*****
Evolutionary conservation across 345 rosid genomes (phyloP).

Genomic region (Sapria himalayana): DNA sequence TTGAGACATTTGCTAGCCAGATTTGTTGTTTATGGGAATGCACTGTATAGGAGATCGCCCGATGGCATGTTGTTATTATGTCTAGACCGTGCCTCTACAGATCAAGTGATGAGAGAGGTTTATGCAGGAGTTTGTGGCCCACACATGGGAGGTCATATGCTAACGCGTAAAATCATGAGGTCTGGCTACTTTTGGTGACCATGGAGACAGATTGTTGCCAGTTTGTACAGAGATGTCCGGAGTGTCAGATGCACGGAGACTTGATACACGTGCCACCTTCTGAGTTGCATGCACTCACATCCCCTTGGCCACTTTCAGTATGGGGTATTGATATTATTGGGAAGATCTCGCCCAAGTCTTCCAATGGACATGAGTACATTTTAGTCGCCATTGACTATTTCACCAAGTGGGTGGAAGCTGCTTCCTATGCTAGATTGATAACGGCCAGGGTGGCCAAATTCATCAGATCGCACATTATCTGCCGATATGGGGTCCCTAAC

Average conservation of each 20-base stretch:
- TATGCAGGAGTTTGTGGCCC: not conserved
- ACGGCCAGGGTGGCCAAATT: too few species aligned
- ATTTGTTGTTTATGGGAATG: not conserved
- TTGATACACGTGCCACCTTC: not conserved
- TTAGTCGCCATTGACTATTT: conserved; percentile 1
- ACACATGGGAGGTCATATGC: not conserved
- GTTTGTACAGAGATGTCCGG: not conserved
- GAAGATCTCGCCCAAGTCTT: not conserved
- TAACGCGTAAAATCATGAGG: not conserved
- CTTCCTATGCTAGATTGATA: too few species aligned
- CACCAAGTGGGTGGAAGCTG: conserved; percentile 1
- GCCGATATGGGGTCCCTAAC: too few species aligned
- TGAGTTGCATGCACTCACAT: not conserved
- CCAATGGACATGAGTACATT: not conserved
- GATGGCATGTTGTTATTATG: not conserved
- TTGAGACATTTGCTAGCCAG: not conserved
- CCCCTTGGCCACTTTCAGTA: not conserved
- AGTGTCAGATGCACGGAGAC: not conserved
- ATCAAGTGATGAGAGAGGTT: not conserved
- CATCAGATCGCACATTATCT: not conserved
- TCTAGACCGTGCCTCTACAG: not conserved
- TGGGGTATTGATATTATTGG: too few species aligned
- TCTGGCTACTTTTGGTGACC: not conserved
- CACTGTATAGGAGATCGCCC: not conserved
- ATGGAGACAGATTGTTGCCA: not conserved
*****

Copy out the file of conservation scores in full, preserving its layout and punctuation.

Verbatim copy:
Evolutionary conservation across 345 rosid genomes (phyloP).

Genomic region (Sapria himalayana): DNA sequence TTGAGACATTTGCTAGCCAGATTTGTTGTTTATGGGAATGCACTGTATAGGAGATCGCCCGATGGCATGTTGTTATTATGTCTAGACCGTGCCTCTACAGATCAAGTGATGAGAGAGGTTTATGCAGGAGTTTGTGGCCCACACATGGGAGGTCATATGCTAACGCGTAAAATCATGAGGTCTGGCTACTTTTGGTGACCATGGAGACAGATTGTTGCCAGTTTGTACAGAGATGTCCGGAGTGTCAGATGCACGGAGACTTGATACACGTGCCACCTTCTGAGTTGCATGCACTCACATCCCCTTGGCCACTTTCAGTATGGGGTATTGATATTATTGGGAAGATCTCGCCCAAGTCTTCCAATGGACATGAGTACATTTTAGTCGCCATTGACTATTTCACCAAGTGGGTGGAAGCTGCTTCCTATGCTAGATTGATAACGGCCAGGGTGGCCAAATTCATCAGATCGCACATTATCTGCCGATATGGGGTCCCTAAC

Average conservation of each 20-base stretch:
- TATGCAGGAGTTTGTGGCCC: not conserved
- ACGGCCAGGGTGGCCAAATT: too few species aligned
- ATTTGTTGTTTATGGGAATG: not conserved
- TTGATACACGTGCCACCTTC: not conserved
- TTAGTCGCCATTGACTATTT: conserved; percentile 1
- ACACATGGGAGGTCATATGC: not conserved
- GTTTGTACAGAGATGTCCGG: not conserved
- GAAGATCTCGCCCAAGTCTT: not conserved
- TAACGCGTAAAATCATGAGG: not conserved
- CTTCCTATGCTAGATTGATA: too few species aligned
- CACCAAGTGGGTGGAAGCTG: conserved; percentile 1
- GCCGATATGGGGTCCCTAAC: too few species aligned
- TGAGTTGCATGCACTCACAT: not conserved
- CCAATGGACATGAGTACATT: not conserved
- GATGGCATGTTGTTATTATG: not conserved
- TTGAGACATTTGCTAGCCAG: not conserved
- CCCCTTGGCCACTTTCAGTA: not conserved
- AGTGTCAGATGCACGGAGAC: not conserved
- ATCAAGTGATGAGAGAGGTT: not conserved
- CATCAGATCGCACATTATCT: not conserved
- TCTAGACCGTGCCTCTACAG: not conserved
- TGGGGTATTGATATTATTGG: too few species aligned
- TCTGGCTACTTTTGGTGACC: not conserved
- CACTGTATAGGAGATCGCCC: not conserved
- ATGGAGACAGATTGTTGCCA: not conserved